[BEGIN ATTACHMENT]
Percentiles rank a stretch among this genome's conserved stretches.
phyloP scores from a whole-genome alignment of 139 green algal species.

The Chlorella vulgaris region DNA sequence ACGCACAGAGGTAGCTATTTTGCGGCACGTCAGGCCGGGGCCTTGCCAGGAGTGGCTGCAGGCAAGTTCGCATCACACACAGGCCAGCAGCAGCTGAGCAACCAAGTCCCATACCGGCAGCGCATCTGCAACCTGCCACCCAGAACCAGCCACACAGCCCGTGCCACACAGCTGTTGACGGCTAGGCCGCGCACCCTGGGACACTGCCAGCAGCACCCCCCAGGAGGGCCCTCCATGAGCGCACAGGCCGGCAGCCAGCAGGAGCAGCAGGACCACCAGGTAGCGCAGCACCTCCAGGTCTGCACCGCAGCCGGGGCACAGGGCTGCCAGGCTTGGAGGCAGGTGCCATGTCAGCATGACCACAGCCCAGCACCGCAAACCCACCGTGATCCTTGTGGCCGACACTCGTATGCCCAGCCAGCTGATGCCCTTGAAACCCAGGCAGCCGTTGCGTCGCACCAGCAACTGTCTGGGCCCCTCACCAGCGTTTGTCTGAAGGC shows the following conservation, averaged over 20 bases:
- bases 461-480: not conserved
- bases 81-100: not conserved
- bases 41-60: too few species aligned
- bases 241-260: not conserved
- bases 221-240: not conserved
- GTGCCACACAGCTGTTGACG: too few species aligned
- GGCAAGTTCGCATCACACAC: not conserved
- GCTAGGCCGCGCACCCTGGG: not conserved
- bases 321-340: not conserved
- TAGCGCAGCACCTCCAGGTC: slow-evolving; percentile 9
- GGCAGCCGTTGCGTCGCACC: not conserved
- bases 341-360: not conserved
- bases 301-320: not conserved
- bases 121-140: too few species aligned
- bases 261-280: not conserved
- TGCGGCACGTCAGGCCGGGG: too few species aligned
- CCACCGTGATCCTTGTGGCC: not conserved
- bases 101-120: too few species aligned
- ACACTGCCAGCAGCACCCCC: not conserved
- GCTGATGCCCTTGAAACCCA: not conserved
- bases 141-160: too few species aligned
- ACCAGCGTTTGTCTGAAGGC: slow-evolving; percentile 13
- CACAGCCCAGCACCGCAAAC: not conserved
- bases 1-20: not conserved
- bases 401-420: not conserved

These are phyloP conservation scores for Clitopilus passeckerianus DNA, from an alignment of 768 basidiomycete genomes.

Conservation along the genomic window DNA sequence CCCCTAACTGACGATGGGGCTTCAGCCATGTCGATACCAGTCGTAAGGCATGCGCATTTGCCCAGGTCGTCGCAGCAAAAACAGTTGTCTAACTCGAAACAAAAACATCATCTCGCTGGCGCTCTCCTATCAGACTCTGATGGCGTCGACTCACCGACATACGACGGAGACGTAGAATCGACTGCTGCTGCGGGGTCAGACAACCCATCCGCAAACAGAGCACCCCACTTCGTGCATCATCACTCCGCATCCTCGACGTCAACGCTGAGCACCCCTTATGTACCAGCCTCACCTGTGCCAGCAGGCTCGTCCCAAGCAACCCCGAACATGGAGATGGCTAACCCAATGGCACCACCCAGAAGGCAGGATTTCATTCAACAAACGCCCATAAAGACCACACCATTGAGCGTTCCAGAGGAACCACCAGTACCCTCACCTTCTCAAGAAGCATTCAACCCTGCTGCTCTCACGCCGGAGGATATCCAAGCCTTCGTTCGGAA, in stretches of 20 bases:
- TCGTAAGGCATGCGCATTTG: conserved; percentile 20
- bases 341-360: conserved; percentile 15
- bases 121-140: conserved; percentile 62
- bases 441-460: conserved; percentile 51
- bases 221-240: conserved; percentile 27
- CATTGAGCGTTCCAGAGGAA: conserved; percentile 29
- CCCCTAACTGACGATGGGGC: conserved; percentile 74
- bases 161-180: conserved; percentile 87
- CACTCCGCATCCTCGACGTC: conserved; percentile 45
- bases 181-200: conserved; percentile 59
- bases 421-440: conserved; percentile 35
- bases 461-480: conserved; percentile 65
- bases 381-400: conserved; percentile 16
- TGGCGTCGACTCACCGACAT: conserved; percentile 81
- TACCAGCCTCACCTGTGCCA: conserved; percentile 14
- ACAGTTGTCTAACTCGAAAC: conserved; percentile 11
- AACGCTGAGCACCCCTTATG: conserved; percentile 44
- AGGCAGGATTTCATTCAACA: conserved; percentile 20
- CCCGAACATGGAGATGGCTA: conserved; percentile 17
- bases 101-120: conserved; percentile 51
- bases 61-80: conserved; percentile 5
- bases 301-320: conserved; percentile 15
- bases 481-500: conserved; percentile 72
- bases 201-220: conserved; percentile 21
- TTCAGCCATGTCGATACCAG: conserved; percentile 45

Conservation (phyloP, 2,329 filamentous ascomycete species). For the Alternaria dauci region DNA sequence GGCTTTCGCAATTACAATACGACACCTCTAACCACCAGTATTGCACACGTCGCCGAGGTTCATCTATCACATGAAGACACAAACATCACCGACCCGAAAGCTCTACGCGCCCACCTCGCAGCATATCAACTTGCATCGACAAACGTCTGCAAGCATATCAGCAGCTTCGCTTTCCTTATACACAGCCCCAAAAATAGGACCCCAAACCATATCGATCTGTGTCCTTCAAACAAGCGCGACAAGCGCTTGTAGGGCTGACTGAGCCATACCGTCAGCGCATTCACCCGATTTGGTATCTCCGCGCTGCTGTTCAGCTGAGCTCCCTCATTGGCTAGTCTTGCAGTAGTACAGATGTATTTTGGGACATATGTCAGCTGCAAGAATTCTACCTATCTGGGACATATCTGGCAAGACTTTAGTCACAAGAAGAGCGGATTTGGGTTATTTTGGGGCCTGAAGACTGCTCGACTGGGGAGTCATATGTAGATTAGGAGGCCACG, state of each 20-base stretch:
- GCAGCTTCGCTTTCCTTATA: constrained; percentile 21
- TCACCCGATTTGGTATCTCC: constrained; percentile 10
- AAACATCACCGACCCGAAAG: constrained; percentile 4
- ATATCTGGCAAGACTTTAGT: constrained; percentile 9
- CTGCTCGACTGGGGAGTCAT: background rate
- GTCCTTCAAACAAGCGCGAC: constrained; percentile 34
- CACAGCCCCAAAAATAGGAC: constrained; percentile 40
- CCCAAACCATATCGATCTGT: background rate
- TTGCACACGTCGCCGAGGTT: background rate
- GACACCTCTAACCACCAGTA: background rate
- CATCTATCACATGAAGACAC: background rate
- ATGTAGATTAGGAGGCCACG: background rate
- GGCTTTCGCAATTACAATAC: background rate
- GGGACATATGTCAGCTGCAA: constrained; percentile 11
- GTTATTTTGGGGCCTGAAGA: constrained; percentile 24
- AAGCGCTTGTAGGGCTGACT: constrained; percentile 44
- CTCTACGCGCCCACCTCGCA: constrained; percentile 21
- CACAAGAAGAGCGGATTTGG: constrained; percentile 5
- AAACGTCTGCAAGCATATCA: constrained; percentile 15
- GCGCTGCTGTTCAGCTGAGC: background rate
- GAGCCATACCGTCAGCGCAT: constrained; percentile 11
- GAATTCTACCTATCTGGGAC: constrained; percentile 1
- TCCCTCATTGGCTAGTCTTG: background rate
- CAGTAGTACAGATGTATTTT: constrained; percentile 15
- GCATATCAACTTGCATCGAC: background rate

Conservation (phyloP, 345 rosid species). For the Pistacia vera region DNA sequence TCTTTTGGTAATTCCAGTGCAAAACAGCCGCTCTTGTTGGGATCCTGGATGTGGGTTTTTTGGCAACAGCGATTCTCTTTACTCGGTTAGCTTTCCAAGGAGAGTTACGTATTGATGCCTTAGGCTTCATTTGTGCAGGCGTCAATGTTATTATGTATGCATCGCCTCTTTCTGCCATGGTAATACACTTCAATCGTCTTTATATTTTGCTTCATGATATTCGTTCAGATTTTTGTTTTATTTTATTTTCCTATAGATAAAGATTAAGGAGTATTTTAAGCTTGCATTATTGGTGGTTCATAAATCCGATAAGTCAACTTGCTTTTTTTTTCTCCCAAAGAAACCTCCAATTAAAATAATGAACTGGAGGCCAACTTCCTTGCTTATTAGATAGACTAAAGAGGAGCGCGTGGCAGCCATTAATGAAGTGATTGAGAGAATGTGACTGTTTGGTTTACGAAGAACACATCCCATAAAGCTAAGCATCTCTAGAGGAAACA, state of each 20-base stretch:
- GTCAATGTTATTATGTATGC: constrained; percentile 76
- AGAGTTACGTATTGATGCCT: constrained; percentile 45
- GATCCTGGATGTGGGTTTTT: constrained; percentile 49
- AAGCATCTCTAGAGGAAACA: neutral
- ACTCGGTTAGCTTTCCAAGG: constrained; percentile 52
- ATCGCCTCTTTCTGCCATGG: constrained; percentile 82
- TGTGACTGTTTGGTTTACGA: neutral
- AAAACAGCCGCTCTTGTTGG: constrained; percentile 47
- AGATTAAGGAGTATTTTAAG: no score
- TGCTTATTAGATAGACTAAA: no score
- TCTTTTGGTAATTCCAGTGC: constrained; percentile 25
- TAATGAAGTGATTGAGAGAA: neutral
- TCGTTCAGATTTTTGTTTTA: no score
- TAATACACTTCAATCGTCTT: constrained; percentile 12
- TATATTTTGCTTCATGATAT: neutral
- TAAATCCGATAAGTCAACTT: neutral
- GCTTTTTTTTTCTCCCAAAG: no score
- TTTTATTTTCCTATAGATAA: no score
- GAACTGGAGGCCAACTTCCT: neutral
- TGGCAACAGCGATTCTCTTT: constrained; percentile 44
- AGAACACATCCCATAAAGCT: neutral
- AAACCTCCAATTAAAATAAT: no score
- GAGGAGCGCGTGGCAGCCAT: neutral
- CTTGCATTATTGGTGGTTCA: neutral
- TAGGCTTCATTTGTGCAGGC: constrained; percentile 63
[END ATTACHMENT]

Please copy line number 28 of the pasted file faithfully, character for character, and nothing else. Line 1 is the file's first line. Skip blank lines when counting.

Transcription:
- bases 401-420: not conserved